No More Damsels in Distress

Raghav Harini
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Fairy tales are nothing but a society’s accumulated defiance to gender recalcitrance. As young girls, we were exposed to the realms of fantasy, magic and beauty through fairy tales or the regional versions of them, but no one seems to have looked through the purported significance of these fairy tales.


Most of these fairy tales were written by male authors such as Hans Christian Andersen, Grimm Brothers, etc. in the late 18th and early 19th centuries. A closer analysis of socio-political milieu of the Victorian era and pre-modern American society, to which these authors belong, reveals that they had strict institutionalised patterns of gendered behaviour and were not conducive for socially non-conforming conducts.

Rousseau’s political theory, conveniently excluded the rights of women, to property. The French revolution of 1789 triggered the initial political undercurrents of feminism. All of these further necessitated the strict gendered behavioural patterns and sex-based division of labour, which were perpetuated through fairy tales and fables.

According to Piaget’s theory of cognitive development, it is a result of progressive mental transformations which are influenced by biological maturation and the environment in which the child grows. The theory also explains the two types of intelligence, operational and figurative. The former is the active intelligence which is moulded by the external environment and the latter is the static and dormant intelligence which includes all forms of interpretations and representations, to retain the state of mind. Consequently, even though as adults, we gain the ability to reason and justify our behaviour due to the presence of figurative intelligence, we tend to fall prey to the set of instructions given by the external environment, in this case, it is the paradigm of gendered behaviour, unconsciously. Thus, it is imperative to understand the factors which influence a person’s behaviour which is habituated to the strict gendered codes.

Almost all the fairy tales have the same plot. A young girl who is weak, emollient and cute is constantly abused by her stepmother or other relatives in a dystopian environment. She befriends inanimate objects and other creatures symbolising her depression and loneliness. Having tolerated the abuse and harassment, she is rewarded with a handsome, wealthy and courageous husband.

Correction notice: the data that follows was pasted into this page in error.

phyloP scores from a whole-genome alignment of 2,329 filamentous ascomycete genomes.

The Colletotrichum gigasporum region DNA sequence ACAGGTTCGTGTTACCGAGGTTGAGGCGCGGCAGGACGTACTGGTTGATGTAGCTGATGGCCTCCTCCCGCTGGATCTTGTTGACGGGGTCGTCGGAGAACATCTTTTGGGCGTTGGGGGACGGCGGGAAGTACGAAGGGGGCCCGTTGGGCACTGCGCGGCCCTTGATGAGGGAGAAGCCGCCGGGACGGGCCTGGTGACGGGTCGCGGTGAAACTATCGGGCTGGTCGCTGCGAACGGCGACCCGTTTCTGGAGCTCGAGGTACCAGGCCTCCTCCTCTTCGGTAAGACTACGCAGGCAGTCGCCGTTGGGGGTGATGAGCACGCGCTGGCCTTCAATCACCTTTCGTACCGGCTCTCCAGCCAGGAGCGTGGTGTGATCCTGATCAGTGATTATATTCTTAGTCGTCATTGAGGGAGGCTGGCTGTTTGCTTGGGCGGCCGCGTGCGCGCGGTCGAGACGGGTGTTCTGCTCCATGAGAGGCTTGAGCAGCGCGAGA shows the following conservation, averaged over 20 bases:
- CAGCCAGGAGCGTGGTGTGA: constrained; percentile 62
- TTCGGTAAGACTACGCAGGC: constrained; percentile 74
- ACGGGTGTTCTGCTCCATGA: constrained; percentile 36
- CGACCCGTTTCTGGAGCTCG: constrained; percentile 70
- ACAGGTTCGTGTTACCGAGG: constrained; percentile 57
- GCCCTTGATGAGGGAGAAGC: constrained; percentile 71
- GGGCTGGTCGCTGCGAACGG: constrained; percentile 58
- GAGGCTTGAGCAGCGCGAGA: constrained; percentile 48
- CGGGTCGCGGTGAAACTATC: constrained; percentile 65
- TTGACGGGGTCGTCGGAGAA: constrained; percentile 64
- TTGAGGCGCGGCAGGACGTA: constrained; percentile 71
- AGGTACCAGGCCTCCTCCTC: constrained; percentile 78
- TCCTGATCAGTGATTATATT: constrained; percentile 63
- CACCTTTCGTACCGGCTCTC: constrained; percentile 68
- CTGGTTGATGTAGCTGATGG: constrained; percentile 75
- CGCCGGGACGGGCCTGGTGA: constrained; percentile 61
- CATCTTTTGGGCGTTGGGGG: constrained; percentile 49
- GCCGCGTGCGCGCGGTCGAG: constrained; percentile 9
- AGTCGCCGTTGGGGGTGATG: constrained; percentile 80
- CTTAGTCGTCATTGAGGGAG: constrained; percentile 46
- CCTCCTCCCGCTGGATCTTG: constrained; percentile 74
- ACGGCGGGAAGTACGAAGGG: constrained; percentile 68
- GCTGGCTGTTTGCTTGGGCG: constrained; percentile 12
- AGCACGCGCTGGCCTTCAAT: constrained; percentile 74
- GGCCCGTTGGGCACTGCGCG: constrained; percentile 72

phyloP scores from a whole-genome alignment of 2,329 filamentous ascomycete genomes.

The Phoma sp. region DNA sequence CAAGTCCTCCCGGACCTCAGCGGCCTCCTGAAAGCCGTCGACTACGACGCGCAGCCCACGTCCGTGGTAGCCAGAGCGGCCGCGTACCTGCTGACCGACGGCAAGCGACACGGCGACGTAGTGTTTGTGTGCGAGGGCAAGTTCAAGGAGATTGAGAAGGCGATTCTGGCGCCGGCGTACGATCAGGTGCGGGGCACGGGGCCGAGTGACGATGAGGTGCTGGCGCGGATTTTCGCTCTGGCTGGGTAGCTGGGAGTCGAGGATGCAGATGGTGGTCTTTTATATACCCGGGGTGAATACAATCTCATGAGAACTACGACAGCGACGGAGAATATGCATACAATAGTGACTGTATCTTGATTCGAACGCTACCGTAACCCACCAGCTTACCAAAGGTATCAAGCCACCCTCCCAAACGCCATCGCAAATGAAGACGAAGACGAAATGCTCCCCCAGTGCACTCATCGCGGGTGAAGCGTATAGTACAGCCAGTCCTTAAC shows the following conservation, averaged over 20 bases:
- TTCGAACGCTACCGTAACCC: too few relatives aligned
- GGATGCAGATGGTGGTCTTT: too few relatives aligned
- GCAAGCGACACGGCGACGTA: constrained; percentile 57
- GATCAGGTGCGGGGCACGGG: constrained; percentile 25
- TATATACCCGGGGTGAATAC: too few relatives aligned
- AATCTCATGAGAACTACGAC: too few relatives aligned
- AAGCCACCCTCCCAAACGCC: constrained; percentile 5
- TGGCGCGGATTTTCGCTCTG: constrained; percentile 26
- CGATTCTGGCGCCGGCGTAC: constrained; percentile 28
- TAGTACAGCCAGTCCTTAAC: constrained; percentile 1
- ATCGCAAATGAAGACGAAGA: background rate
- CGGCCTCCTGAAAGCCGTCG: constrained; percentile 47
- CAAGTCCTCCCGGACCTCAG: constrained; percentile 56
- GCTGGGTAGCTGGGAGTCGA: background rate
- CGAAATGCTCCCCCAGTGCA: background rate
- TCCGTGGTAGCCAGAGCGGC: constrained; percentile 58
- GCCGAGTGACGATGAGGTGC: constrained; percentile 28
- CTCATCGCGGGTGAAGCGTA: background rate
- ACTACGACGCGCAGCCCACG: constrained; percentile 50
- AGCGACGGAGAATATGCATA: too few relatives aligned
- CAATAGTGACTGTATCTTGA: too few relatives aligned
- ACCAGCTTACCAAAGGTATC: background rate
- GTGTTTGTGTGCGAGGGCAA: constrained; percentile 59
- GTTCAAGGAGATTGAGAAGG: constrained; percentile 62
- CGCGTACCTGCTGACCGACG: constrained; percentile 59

This, in reality, perpetuates the notions of what is considered to be “good behaviour”. Behind these norms also lie the patriarchal assumption that a male is inevitable in a woman’s life and that only a man is capable of destroying the evil and the wicked.

Tales like Snow White, Rapunzel, and Sleeping Beauty have rigid binary female patterns of behaviour. A decisive, independent woman is portrayed as a wicked and ugly woman and a naive, docile and tolerant girl who has superficial pleasures of life is beautiful and has a happy ending in her life. The tales explicitly adulate the white and fair girls and anything less is termed ugly, wicked and jealous and further the beauty standards of size zero waistlines and flawless skin which have narrowed the scope of understanding beauty.


The tales never seem to focus on developing the personality of the character and even if they do, physical appearance is always prioritised.

In Neil Gaiman’s contemporary version of Snow White (Snow, Glass and Apples) which is narrated from the stepmother’s point of view is quite different. Snow White, who is the villain in this story, is beautiful, malevolent and a vampire who seeks to destruct the kingdom of her father. The stepmother, who is equally beautiful, pursues Snow White not out of jealousy of her beauty but in order to protect the kingdom. The story is a successful attempt to reduce the feminine ideals to shambles.

A quintessential fairy tale always ends with the female protagonist seeking refuge under the institution of marriage with a handsome stranger with whom she fell in love at the very first sight and this, is rather understood as the ultimate and the priceless gift for her tolerance and patience.

The problem is not only the idea of perpetuating the patriarchal ideas of pre- modern times, but also, romance is understood as the only solution for her abuse and harassment.

In her book of Seeing like a Feminist, Nivedita Menon explains why the narrative of romance is inherently flawed. The entire narrative is about an inferior, naïve and a diminutive woman who is enticed by the handsome, valorous and much superior male who might harass the woman in the name of romance. In the story of Snow White, the prince buys the corpse of the princess out of attraction, is nothing but necrophilia and not the utopian idea of romance. The story of beauty and the beast received criticisms for romanticising Stockholm syndrome and sending a message to young girls that it is indeed feminine to tame the male "beasts”.

Old tales in new skin, try to dye the tales with harsh reality and weed out misogyny. Emma Watson, who plays the role of Belle in The Beauty and the Beast is defiant, strong and her greatest asset is not her beauty but her intelligence. In Emma Donoghue’s The Tale of the Apple, Snow White is shown as an unyielding young girl who is capable of protecting herself without the help of Prince Charming.


Feminism is not about final triumph, but about the gradual transformation of the society so resolute that the old markers shift forever. The change happens, slowly, but it does.

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 Also Read: Emma Watson Receives First Gender Neutral Acting Award


Raghav Harini is an intern with SheThePeople.TV

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